Make it more personal

During my career in newspapers, I often sent copy back to reporters suggesting improvements. With feature stories, the direction sometimes was to make it more personal. Why should the reader care?

I’ve had that same experience recently as a writer. I had long ago finished the preface to my book The Courtship of Two Doctors, based on my parents’ courtship letters. Book adviser Ellen Reid suggested I work on it again. Make it more personal. I struggled in my mind with how to do that. That night I couldn’t sleep, got up and wrote out a new beginning. I still liked it by the light of day, so sent it to Ellen. She loved it. Said it made her cry. It made me cry too.

Here’s how it starts …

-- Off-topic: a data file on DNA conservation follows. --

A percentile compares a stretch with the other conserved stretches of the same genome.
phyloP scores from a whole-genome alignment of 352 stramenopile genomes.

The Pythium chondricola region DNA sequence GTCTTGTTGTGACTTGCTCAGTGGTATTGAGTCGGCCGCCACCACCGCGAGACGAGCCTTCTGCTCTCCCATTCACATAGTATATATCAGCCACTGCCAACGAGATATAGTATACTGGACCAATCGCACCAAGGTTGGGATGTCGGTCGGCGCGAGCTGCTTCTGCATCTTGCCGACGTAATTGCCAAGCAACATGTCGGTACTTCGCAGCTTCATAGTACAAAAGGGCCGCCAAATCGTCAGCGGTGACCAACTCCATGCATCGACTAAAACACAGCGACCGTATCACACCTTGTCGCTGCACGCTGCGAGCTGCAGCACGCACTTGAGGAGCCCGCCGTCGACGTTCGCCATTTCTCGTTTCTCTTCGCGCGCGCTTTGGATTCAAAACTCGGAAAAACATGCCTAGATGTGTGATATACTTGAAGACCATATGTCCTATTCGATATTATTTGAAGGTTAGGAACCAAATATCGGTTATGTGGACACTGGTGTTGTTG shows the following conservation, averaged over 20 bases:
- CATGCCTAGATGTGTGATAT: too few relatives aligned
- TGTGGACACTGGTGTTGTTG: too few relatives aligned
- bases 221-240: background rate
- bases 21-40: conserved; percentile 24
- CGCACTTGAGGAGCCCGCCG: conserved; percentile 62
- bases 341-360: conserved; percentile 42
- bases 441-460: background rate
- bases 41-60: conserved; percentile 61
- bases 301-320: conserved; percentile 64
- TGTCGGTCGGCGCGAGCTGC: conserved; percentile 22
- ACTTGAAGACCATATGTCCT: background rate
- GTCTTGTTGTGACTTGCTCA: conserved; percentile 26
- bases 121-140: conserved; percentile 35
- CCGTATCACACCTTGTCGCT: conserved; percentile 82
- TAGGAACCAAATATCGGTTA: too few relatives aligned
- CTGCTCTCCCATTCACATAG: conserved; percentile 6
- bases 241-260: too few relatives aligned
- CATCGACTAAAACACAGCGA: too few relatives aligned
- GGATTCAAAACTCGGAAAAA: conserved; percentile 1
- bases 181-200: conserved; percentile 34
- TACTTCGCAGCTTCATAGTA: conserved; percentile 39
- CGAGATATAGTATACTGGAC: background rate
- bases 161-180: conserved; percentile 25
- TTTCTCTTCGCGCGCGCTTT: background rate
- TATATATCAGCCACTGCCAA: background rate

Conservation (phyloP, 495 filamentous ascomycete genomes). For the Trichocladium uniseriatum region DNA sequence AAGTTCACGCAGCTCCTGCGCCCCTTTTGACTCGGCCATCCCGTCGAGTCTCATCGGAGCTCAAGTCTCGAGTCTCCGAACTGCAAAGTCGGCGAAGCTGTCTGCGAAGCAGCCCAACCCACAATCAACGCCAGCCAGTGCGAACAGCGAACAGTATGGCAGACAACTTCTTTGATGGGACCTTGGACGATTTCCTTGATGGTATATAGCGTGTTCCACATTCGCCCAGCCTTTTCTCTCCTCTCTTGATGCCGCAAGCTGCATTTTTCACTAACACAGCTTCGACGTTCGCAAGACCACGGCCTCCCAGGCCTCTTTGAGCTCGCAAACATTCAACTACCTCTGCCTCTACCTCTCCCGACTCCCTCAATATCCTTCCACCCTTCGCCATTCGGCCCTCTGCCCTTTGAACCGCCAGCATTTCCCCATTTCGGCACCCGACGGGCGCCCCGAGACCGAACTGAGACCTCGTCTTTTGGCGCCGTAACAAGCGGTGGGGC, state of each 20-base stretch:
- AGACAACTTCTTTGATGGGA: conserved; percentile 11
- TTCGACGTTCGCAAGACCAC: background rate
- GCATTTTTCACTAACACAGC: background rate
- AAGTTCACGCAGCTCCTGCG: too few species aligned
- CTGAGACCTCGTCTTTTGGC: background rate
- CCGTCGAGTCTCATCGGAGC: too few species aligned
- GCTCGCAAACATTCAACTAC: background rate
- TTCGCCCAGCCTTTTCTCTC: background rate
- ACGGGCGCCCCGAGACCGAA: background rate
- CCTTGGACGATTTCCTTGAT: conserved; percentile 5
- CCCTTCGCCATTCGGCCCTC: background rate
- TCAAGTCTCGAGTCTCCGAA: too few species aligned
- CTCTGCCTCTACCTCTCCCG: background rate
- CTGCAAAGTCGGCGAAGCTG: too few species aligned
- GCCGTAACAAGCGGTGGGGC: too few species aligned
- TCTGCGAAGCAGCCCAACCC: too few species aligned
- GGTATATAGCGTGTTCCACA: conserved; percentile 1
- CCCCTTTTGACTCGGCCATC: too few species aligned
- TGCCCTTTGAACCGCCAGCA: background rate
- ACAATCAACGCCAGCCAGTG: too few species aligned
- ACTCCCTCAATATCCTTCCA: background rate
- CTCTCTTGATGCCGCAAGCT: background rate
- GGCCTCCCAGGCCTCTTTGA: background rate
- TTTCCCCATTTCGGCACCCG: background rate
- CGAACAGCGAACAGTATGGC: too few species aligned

“It is odd the things one remembers.

“Mother’s hands were always delicate. Fine-boned and feminine, the fingernails free of polish. I cannot recall any adornment other than white-gold bands and the modest solitaire Dad bought with the first-prize money for his senior thesis.

“My father’s hands were long and strong, sinewy, the skin thicker and coarser than Mother’s. As a child seated on his lap, with his arms wrapped around me, I would trace the dark hair along his wrists that disappeared under rolled-up shirtsleeves.

“I grew accustomed to placing my hand in theirs in trust, or feeling their cool hands on my fevered brow.

“Later I was touched with the sight of their hands entwined. How courtly it seemed when music would play, their eyes would meet, he’d reach out his hand, and they’d glide together into each other’s arms.

“Today when I think of those hands, they belong to thoughtful young adults wielding fountain pens and filling sheets of stationery. Seated at a desk in student quarters or a series of hospital wards, physicians in training Alice Baker of New Orleans and Joe Holoubek of Omaha opened up their hearts and shared their passion for the healing profession.

Leave a Reply

Your email address will not be published. Required fields are marked *